THE HAGUE, Netherlands — A Dutch woman who traveled to Syria and Iraq to support her family while her husband fought with the Islamic State group was convicted Monday of supporting terrorist acts and sentenced to two years’ imprisonment.

Laura Hansen, 22, traveled with her husband and two young children to IS-controlled territory in September 2015 and made headlines in July 2016 when she surrendered to Kurdish Peshmerga fighters near the IS-held city of Mosul in northern Iraq, saying she had been trying to escape the “hell” she was living in “all the time.”

But a court in Rotterdam ruled that Hansen knew what she was doing when she accompanied her husband on his journey to join IS and that her support for him and her children amounted to preparations for terrorist acts. Hansen was acquitted of membership in IS.

Judges suspended 13 months of Hansen’s sentence, meaning she won’t have to go to prison following Monday’s conviction since she spent a year in pretrial detention.

An expert had recommended the court treat Hansen as a minor, which likely would have meant a lighter sentence, but judges rejected that option.

“She started a family at a young age, got married and accompanied her husband to Syria and Iraq so that he could fight for IS. Those are adult decisions,” the court said in a written statement.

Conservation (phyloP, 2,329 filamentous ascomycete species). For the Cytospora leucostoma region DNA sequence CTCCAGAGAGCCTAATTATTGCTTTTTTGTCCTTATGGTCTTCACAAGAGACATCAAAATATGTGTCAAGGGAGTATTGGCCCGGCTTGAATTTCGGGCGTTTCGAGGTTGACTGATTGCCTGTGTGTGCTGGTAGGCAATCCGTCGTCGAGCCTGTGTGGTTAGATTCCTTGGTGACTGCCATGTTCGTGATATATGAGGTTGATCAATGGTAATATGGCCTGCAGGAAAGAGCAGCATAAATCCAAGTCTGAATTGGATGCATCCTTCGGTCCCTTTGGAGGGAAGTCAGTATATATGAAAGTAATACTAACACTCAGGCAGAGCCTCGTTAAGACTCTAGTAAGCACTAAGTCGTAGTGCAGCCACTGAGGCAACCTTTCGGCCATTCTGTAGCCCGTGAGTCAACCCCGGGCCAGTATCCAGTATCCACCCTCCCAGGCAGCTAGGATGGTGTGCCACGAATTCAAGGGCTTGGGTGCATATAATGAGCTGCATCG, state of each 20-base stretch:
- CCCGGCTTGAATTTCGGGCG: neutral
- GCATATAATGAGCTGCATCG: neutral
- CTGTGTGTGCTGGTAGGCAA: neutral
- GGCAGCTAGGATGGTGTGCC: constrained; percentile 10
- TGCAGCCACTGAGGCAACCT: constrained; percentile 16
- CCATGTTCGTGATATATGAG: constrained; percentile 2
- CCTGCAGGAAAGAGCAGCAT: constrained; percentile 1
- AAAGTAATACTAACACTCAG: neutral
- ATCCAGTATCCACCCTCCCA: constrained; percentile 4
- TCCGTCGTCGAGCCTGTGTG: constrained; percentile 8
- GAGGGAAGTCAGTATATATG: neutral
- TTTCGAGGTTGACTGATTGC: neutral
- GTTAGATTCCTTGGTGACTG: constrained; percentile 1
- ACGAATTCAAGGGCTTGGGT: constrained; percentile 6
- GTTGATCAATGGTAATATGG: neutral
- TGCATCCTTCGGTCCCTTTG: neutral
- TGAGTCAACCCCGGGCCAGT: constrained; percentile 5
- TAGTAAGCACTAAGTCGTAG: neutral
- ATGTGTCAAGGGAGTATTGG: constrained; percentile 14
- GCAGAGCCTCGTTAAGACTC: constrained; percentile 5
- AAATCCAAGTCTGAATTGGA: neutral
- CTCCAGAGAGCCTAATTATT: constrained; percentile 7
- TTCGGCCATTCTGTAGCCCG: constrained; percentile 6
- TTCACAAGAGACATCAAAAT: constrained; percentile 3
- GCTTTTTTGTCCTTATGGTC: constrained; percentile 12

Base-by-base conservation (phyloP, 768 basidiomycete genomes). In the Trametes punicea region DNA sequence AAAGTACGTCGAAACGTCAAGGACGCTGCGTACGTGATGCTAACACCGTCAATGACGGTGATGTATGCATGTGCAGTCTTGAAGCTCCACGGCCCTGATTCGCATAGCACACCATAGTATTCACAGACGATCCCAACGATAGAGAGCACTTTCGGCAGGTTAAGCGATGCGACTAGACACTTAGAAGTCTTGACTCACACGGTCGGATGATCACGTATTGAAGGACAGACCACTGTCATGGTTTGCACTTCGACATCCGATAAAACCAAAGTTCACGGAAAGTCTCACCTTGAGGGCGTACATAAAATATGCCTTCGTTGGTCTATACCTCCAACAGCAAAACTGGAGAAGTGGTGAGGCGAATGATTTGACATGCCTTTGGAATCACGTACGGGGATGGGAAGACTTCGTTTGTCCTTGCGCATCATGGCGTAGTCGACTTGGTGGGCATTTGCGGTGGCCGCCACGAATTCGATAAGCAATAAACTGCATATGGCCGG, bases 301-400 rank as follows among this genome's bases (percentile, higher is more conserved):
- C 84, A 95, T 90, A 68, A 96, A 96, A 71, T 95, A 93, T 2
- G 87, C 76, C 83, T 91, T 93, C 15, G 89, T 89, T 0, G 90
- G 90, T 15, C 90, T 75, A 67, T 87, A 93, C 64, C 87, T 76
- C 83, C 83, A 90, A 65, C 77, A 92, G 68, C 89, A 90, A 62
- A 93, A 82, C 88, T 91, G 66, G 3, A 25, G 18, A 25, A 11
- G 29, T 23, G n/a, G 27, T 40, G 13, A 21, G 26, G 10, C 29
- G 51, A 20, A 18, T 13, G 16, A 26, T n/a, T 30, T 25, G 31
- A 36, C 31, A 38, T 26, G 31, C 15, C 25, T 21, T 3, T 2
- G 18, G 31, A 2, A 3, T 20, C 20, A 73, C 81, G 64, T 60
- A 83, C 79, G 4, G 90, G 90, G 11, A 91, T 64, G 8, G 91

The Netherlands’ main intelligence agency say that around 280 Dutch citizens have traveled to Syria and Iraq to fight alongside groups such as IS and around 50 have returned to the Netherlands, where they are considered a serious threat to national security.

Author photo
The AP is one of the largest and most trusted sources of independent newsgathering. AP is neither privately owned nor government-funded; instead, as a not-for-profit news cooperative owned by its American newspaper and broadcast members, it can maintain its single-minded focus on newsgathering and its commitment to the highest standards of objective, accurate journalism.